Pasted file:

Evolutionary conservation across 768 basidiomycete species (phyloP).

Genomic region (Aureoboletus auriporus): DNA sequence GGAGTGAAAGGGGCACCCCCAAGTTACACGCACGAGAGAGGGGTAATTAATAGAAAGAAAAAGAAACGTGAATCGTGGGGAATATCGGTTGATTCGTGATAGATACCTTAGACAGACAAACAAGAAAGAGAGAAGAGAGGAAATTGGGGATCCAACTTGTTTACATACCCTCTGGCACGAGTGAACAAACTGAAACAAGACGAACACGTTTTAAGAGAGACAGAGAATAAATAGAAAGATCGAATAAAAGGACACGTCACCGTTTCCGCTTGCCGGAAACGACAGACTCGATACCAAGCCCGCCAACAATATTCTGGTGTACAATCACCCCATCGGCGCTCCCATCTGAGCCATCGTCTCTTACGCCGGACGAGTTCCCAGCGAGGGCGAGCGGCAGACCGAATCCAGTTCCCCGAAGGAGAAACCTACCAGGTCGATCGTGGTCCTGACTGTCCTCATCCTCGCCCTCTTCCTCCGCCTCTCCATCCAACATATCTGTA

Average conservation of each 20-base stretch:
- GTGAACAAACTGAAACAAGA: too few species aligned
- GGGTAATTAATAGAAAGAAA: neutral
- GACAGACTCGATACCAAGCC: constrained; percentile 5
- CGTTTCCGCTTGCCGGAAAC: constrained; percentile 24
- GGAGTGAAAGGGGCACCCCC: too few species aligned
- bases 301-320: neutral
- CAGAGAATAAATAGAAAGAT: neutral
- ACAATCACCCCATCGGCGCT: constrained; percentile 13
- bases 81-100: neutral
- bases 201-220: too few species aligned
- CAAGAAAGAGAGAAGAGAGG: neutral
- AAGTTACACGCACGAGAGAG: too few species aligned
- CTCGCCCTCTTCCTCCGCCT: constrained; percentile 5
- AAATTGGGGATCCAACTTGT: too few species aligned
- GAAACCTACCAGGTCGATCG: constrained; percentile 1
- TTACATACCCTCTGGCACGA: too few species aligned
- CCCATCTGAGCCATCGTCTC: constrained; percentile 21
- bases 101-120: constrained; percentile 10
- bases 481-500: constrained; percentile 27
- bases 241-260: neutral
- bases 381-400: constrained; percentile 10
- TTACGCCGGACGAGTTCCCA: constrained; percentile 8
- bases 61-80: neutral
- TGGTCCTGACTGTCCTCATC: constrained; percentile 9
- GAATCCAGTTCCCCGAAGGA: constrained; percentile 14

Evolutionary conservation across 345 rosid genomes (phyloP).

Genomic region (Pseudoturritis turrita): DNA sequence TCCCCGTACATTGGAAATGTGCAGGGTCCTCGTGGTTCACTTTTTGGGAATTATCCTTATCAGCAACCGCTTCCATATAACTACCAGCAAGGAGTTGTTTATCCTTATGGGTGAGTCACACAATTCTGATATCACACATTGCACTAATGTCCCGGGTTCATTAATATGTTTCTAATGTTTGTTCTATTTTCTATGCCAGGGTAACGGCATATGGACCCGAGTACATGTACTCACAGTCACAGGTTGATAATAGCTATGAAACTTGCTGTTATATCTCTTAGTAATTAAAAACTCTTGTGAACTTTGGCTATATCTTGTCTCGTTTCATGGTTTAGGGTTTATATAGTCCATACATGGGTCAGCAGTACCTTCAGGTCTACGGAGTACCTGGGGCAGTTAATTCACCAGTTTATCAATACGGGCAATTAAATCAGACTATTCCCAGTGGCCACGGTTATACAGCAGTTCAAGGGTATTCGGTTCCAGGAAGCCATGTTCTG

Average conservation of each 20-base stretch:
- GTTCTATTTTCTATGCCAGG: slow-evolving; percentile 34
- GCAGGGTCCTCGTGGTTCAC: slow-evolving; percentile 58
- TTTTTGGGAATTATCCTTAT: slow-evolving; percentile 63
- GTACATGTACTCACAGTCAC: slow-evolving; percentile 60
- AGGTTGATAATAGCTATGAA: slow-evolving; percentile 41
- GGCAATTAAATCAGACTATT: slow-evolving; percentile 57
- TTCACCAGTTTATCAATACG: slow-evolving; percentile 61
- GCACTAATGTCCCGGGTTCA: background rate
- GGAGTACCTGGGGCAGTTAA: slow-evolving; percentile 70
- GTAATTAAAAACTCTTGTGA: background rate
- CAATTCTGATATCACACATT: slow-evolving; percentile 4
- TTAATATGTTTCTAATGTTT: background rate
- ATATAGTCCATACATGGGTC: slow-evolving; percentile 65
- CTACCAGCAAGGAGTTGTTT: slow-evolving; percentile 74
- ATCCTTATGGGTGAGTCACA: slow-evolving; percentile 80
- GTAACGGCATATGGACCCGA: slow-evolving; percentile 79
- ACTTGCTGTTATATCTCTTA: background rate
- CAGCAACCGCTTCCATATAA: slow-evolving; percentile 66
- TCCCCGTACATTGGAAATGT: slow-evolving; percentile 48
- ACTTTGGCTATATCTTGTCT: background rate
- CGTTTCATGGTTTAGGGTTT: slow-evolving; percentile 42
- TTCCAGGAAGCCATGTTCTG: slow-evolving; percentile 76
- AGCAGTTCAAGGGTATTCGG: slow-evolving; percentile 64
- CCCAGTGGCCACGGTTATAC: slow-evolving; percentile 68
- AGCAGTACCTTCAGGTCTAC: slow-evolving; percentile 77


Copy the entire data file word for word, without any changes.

Evolutionary conservation across 768 basidiomycete species (phyloP).

Genomic region (Aureoboletus auriporus): DNA sequence GGAGTGAAAGGGGCACCCCCAAGTTACACGCACGAGAGAGGGGTAATTAATAGAAAGAAAAAGAAACGTGAATCGTGGGGAATATCGGTTGATTCGTGATAGATACCTTAGACAGACAAACAAGAAAGAGAGAAGAGAGGAAATTGGGGATCCAACTTGTTTACATACCCTCTGGCACGAGTGAACAAACTGAAACAAGACGAACACGTTTTAAGAGAGACAGAGAATAAATAGAAAGATCGAATAAAAGGACACGTCACCGTTTCCGCTTGCCGGAAACGACAGACTCGATACCAAGCCCGCCAACAATATTCTGGTGTACAATCACCCCATCGGCGCTCCCATCTGAGCCATCGTCTCTTACGCCGGACGAGTTCCCAGCGAGGGCGAGCGGCAGACCGAATCCAGTTCCCCGAAGGAGAAACCTACCAGGTCGATCGTGGTCCTGACTGTCCTCATCCTCGCCCTCTTCCTCCGCCTCTCCATCCAACATATCTGTA

Average conservation of each 20-base stretch:
- GTGAACAAACTGAAACAAGA: too few species aligned
- GGGTAATTAATAGAAAGAAA: neutral
- GACAGACTCGATACCAAGCC: constrained; percentile 5
- CGTTTCCGCTTGCCGGAAAC: constrained; percentile 24
- GGAGTGAAAGGGGCACCCCC: too few species aligned
- bases 301-320: neutral
- CAGAGAATAAATAGAAAGAT: neutral
- ACAATCACCCCATCGGCGCT: constrained; percentile 13
- bases 81-100: neutral
- bases 201-220: too few species aligned
- CAAGAAAGAGAGAAGAGAGG: neutral
- AAGTTACACGCACGAGAGAG: too few species aligned
- CTCGCCCTCTTCCTCCGCCT: constrained; percentile 5
- AAATTGGGGATCCAACTTGT: too few species aligned
- GAAACCTACCAGGTCGATCG: constrained; percentile 1
- TTACATACCCTCTGGCACGA: too few species aligned
- CCCATCTGAGCCATCGTCTC: constrained; percentile 21
- bases 101-120: constrained; percentile 10
- bases 481-500: constrained; percentile 27
- bases 241-260: neutral
- bases 381-400: constrained; percentile 10
- TTACGCCGGACGAGTTCCCA: constrained; percentile 8
- bases 61-80: neutral
- TGGTCCTGACTGTCCTCATC: constrained; percentile 9
- GAATCCAGTTCCCCGAAGGA: constrained; percentile 14

Evolutionary conservation across 345 rosid genomes (phyloP).

Genomic region (Pseudoturritis turrita): DNA sequence TCCCCGTACATTGGAAATGTGCAGGGTCCTCGTGGTTCACTTTTTGGGAATTATCCTTATCAGCAACCGCTTCCATATAACTACCAGCAAGGAGTTGTTTATCCTTATGGGTGAGTCACACAATTCTGATATCACACATTGCACTAATGTCCCGGGTTCATTAATATGTTTCTAATGTTTGTTCTATTTTCTATGCCAGGGTAACGGCATATGGACCCGAGTACATGTACTCACAGTCACAGGTTGATAATAGCTATGAAACTTGCTGTTATATCTCTTAGTAATTAAAAACTCTTGTGAACTTTGGCTATATCTTGTCTCGTTTCATGGTTTAGGGTTTATATAGTCCATACATGGGTCAGCAGTACCTTCAGGTCTACGGAGTACCTGGGGCAGTTAATTCACCAGTTTATCAATACGGGCAATTAAATCAGACTATTCCCAGTGGCCACGGTTATACAGCAGTTCAAGGGTATTCGGTTCCAGGAAGCCATGTTCTG

Average conservation of each 20-base stretch:
- GTTCTATTTTCTATGCCAGG: slow-evolving; percentile 34
- GCAGGGTCCTCGTGGTTCAC: slow-evolving; percentile 58
- TTTTTGGGAATTATCCTTAT: slow-evolving; percentile 63
- GTACATGTACTCACAGTCAC: slow-evolving; percentile 60
- AGGTTGATAATAGCTATGAA: slow-evolving; percentile 41
- GGCAATTAAATCAGACTATT: slow-evolving; percentile 57
- TTCACCAGTTTATCAATACG: slow-evolving; percentile 61
- GCACTAATGTCCCGGGTTCA: background rate
- GGAGTACCTGGGGCAGTTAA: slow-evolving; percentile 70
- GTAATTAAAAACTCTTGTGA: background rate
- CAATTCTGATATCACACATT: slow-evolving; percentile 4
- TTAATATGTTTCTAATGTTT: background rate
- ATATAGTCCATACATGGGTC: slow-evolving; percentile 65
- CTACCAGCAAGGAGTTGTTT: slow-evolving; percentile 74
- ATCCTTATGGGTGAGTCACA: slow-evolving; percentile 80
- GTAACGGCATATGGACCCGA: slow-evolving; percentile 79
- ACTTGCTGTTATATCTCTTA: background rate
- CAGCAACCGCTTCCATATAA: slow-evolving; percentile 66
- TCCCCGTACATTGGAAATGT: slow-evolving; percentile 48
- ACTTTGGCTATATCTTGTCT: background rate
- CGTTTCATGGTTTAGGGTTT: slow-evolving; percentile 42
- TTCCAGGAAGCCATGTTCTG: slow-evolving; percentile 76
- AGCAGTTCAAGGGTATTCGG: slow-evolving; percentile 64
- CCCAGTGGCCACGGTTATAC: slow-evolving; percentile 68
- AGCAGTACCTTCAGGTCTAC: slow-evolving; percentile 77